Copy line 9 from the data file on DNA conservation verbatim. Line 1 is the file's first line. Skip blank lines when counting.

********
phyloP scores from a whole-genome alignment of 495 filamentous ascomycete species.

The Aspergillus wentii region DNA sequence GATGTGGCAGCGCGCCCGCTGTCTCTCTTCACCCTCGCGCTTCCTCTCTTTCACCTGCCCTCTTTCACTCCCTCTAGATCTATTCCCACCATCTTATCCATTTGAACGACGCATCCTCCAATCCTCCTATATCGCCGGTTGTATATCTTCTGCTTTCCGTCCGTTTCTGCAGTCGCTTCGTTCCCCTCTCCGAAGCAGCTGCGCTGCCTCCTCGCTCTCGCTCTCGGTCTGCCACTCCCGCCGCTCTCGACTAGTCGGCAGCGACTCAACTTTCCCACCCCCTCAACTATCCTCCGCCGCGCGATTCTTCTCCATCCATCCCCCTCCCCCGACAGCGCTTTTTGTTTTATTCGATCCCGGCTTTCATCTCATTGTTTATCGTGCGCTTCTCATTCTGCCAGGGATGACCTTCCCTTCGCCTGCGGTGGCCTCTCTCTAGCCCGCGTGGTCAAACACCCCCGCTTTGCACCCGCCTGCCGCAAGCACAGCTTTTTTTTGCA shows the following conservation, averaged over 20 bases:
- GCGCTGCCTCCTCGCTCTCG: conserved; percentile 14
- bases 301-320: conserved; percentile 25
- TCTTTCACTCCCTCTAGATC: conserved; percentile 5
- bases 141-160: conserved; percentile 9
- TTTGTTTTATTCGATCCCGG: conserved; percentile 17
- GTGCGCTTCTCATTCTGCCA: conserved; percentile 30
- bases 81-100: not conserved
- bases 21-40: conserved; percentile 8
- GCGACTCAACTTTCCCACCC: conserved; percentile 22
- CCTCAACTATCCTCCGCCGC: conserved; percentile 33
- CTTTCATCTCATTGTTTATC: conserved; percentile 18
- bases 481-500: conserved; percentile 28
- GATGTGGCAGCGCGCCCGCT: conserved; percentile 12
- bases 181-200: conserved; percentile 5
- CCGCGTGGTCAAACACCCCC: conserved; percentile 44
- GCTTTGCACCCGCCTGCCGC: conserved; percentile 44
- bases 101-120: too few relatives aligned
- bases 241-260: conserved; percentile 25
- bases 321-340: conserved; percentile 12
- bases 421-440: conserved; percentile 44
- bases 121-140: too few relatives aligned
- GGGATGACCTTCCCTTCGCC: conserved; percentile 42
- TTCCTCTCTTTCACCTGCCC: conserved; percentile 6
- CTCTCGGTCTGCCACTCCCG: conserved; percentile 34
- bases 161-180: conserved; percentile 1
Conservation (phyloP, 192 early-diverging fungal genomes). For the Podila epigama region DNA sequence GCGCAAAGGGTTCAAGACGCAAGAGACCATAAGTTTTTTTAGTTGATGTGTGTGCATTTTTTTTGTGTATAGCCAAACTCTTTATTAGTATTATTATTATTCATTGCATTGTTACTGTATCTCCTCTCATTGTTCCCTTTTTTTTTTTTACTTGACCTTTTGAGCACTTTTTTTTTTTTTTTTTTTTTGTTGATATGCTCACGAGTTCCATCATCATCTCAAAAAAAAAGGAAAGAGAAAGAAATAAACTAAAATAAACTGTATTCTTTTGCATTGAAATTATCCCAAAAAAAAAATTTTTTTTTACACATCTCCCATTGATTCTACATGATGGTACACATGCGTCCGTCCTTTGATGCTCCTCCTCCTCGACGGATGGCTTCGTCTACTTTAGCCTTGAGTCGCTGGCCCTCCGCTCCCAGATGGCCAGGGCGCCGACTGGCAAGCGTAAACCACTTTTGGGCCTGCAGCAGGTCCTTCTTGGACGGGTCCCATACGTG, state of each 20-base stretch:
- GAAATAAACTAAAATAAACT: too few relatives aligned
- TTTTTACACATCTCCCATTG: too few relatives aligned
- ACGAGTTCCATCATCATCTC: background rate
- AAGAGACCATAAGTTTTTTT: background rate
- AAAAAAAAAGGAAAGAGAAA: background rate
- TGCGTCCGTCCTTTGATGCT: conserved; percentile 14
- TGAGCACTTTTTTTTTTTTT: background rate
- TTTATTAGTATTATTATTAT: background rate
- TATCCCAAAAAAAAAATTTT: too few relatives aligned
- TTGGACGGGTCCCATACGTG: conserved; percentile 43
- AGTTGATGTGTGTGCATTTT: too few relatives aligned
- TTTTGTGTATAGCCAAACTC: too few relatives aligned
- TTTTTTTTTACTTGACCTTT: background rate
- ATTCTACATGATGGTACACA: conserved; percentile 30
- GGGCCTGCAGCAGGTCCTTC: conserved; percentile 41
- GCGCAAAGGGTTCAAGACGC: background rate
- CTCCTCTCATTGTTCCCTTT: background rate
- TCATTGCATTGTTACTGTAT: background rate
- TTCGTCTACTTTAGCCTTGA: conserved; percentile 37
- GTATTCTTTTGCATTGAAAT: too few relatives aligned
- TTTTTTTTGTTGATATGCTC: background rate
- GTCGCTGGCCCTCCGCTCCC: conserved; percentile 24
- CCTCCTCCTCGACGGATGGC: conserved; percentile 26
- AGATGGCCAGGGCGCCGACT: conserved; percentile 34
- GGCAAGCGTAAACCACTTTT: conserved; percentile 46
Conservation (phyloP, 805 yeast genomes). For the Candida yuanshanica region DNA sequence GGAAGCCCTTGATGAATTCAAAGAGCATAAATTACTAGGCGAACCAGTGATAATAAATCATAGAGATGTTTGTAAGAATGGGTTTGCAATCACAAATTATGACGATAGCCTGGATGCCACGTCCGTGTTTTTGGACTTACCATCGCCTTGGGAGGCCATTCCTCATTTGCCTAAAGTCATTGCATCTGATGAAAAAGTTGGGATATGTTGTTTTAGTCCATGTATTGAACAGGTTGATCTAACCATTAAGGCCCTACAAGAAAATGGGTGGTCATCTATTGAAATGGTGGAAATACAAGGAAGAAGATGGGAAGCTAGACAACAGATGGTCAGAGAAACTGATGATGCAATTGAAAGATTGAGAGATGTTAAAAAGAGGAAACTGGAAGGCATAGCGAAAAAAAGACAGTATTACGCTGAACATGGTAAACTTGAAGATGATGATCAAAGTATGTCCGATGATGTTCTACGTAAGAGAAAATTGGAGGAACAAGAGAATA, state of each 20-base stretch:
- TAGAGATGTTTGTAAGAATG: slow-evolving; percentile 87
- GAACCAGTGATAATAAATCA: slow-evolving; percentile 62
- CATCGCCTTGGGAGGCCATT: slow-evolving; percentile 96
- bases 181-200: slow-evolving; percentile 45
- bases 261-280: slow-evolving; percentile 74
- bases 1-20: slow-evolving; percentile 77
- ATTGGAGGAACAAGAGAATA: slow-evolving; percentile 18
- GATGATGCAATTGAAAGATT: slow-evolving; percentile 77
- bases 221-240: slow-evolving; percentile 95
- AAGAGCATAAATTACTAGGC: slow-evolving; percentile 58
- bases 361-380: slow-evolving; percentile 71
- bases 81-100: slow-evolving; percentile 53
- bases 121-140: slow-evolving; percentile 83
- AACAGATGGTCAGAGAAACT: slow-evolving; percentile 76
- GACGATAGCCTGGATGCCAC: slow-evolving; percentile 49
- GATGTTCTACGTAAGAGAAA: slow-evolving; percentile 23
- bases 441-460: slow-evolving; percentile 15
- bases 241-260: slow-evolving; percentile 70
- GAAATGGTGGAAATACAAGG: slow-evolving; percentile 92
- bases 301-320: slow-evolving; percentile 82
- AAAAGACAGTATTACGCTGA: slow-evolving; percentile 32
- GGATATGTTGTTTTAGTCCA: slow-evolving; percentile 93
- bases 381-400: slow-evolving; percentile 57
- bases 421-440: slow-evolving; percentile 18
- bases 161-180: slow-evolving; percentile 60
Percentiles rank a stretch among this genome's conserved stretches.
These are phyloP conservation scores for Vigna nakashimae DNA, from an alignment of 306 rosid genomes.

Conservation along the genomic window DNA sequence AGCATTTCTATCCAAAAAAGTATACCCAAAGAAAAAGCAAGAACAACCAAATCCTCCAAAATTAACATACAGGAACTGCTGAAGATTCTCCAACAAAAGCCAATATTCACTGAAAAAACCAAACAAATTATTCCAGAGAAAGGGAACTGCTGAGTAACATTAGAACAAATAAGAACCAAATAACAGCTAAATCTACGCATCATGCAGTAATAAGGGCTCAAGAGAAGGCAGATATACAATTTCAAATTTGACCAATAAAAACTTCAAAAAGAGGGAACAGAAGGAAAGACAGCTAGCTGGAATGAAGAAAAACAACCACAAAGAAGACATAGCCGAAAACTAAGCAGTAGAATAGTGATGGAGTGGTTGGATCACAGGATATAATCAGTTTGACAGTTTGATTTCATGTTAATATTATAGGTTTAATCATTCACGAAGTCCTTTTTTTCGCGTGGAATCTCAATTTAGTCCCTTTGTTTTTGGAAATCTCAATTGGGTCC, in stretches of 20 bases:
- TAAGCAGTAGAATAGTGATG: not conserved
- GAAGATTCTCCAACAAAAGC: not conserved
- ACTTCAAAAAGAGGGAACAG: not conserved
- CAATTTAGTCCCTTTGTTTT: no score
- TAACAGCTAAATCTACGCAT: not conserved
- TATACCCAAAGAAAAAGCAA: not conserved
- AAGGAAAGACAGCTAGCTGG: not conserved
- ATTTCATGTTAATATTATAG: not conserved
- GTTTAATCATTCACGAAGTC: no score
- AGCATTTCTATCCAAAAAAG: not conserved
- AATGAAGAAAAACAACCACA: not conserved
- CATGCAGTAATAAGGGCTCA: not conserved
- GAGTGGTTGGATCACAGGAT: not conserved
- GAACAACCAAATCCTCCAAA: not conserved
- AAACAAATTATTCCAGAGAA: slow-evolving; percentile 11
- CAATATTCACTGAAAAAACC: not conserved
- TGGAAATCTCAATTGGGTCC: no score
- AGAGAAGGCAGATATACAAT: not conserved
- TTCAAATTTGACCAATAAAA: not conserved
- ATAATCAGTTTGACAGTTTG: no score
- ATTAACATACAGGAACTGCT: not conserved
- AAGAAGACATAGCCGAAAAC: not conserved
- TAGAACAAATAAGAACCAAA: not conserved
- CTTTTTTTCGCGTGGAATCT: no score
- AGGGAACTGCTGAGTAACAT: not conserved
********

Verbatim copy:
- bases 81-100: not conserved